(May 3, 2019) -- Fifteen students from the UTSA College of Education and Human Development’s Teacher Residency Model 2.0 will graduate from the university this month as part of the program’s first cohort of yearlong residency teacher candidates.
“I feel very excited, proud, and hopeful that these future teachers will make a positive and lasting impact on their communities,” said Lisa Santillan, assistant professor in practice for the residency program. “All three clinical teachers I work with have the passion, drive/ganas, and positive attitude to take on the role of being a culturally efficacious teacher. They have been implementing all they have learned, not just from the residency program, but from all their years at UTSA to better meet the needs of a culturally and linguistically diverse student population.”
As part of the program, the students are required to complete a full year of clinical teaching at schools in the San Antonio or Northside Independent School Districts.
Alejandra Garcia, Jackelyne Gomez, and Nicole Nuñez completed their teacher residency at Dorie Miller Elementary School in San Antonio ISD. Each of them worked closely with their assistant professor in practice, cooperating teacher, and the school’s leadership team to prepare themselves for their future careers as teachers.
“I have learned so much by participating in the program,” said Garcia. “I got to work with a master teacher that had more than 20 years of experience, who guided and coached me throughout the entire year. She provided me a lot of feedback on how I can improve as a teacher.”
“I have gained an infinite amount of knowledge all thanks to this residency program,” added Nuñez. “I have learned the true work and drive you must have as a teacher and the hard work the teacher profession really is.”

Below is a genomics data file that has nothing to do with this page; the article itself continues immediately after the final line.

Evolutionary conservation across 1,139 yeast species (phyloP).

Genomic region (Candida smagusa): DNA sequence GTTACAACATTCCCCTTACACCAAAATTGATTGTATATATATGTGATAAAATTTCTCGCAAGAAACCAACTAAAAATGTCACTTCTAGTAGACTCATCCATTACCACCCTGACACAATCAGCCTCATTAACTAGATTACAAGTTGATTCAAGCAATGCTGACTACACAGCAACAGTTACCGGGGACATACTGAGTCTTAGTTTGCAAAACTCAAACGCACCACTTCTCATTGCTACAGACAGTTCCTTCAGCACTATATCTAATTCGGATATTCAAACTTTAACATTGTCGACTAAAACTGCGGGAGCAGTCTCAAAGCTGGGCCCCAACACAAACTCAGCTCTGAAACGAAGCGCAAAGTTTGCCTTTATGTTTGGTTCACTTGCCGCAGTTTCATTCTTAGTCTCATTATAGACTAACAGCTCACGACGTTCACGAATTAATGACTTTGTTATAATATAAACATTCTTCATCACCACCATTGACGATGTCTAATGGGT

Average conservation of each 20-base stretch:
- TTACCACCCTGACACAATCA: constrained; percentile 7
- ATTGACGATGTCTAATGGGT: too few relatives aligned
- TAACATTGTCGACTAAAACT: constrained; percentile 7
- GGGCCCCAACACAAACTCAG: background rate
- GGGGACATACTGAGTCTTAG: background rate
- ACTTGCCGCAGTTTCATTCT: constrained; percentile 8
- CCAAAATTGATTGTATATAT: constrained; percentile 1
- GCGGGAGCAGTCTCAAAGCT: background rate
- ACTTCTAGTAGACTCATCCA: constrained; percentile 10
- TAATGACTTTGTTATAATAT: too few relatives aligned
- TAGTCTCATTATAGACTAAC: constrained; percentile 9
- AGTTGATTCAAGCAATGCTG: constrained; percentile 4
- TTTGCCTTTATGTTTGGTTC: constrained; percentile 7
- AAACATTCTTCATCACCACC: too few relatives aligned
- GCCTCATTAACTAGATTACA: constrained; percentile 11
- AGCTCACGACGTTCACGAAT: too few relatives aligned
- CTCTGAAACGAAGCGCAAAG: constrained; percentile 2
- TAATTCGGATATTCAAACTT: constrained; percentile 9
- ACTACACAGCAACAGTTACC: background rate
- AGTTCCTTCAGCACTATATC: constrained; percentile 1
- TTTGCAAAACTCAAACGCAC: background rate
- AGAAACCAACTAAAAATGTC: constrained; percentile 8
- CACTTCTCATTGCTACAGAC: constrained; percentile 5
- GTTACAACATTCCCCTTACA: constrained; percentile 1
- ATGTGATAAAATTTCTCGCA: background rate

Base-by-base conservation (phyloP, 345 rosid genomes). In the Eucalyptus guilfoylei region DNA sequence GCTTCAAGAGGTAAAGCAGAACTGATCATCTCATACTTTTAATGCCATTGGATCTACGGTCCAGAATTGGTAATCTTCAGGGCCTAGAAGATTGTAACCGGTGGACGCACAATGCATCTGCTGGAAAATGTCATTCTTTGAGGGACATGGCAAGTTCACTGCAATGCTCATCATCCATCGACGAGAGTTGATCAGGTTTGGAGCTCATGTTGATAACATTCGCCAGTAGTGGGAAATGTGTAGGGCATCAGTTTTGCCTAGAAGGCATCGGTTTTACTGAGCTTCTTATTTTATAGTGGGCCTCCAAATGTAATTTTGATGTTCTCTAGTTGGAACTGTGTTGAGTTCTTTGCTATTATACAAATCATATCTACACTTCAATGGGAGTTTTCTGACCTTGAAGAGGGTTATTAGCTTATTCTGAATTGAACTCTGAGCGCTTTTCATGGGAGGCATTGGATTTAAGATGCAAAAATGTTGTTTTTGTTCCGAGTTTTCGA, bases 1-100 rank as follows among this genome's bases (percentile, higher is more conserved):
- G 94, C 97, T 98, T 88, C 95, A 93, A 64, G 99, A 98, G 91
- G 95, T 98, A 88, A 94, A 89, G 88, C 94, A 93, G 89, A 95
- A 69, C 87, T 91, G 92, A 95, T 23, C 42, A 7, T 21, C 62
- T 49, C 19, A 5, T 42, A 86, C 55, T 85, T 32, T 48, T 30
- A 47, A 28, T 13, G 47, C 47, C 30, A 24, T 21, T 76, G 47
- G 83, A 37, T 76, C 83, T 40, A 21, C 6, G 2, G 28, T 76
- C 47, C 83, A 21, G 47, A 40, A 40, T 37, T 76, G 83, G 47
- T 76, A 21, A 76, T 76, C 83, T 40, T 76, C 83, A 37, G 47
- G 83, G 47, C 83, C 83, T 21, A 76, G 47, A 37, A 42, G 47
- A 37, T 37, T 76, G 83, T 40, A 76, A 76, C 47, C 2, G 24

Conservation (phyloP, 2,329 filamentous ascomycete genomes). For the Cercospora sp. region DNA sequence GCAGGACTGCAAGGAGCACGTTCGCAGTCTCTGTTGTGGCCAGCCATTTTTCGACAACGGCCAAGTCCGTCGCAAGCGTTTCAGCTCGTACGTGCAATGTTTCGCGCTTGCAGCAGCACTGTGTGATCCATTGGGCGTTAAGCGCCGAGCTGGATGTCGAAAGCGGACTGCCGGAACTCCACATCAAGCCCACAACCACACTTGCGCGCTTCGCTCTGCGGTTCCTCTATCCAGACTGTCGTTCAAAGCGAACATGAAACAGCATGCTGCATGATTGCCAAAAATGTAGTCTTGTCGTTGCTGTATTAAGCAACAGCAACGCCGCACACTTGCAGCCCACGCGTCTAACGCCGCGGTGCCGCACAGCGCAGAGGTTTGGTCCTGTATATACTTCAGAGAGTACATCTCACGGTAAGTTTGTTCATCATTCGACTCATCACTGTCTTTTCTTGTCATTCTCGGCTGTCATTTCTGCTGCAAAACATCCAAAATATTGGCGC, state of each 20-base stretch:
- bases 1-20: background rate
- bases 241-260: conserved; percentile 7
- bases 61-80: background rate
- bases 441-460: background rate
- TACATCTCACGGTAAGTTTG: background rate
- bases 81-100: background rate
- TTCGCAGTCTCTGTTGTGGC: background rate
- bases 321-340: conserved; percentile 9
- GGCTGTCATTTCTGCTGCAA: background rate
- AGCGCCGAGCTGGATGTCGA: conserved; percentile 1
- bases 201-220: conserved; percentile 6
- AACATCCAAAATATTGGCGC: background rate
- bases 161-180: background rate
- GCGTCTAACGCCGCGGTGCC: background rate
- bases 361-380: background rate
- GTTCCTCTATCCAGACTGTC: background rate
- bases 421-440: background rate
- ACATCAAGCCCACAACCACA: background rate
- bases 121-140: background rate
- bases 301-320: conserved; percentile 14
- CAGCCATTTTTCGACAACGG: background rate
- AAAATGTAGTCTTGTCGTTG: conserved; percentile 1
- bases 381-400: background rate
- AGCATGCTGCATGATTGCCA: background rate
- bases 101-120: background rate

Through the program, the teacher candidates were able to gain hands-on experience working in high-needs areas, such as math, science, English as a Second Language, and bilingual education.
“This program has placed me in a high area of need where I can truly embrace the many challenges that come with being an educator,” said Gomez. “This program has allowed me to put into practice all that I know and has opened new doors to many things I am yet to learn. It has allowed me to make some of my first-year mistakes supervised so when I am on my own I can do even better for myself and my students.”
Other schools where teacher candidates completed their residency include San Antonio ISD’s CAST Tech High School and Monroe May Elementary School in Northside ISD.
“The COEHD Teacher Residency Model 2.0 is the innovative plan for the future of teacher preparation,” said Lucinda Juarez, assistant professor in practice for the residency program. “By taking all of the great knowledge and research acquired from the traditional model and converting it to a yearlong model, and by strengthening the collaboration of teaching and learning through university and district partnerships, an outstanding, innovative program for the future of education has been created.”
The UTSA COEHD Teacher Residency Model 2.0 began in the fall of 2017, and hopes to continue to expand to other schools and districts in the San Antonio area.
“I see the residency program expanded to more districts to support the development of more culturally efficacious educators and to better respond to the needs of our K-12 students and community,” said Jennifer Swoyer, assistant professor in practice for the residency program.
On May 19, the students will walk the stage to receive their degrees that prepared them for a classroom of their own.
“Through the program, I have been able to improve my skills in multiple areas such as classroom management, curriculum and planning, and professional development,” said Garcia. “I am now much more confident in the decisions that I make as a teacher. I know that once I enter the field on my own I will be much more prepared to take on any challenge that I might face.”
Learn more about the UTSA College of Education and Human Development.
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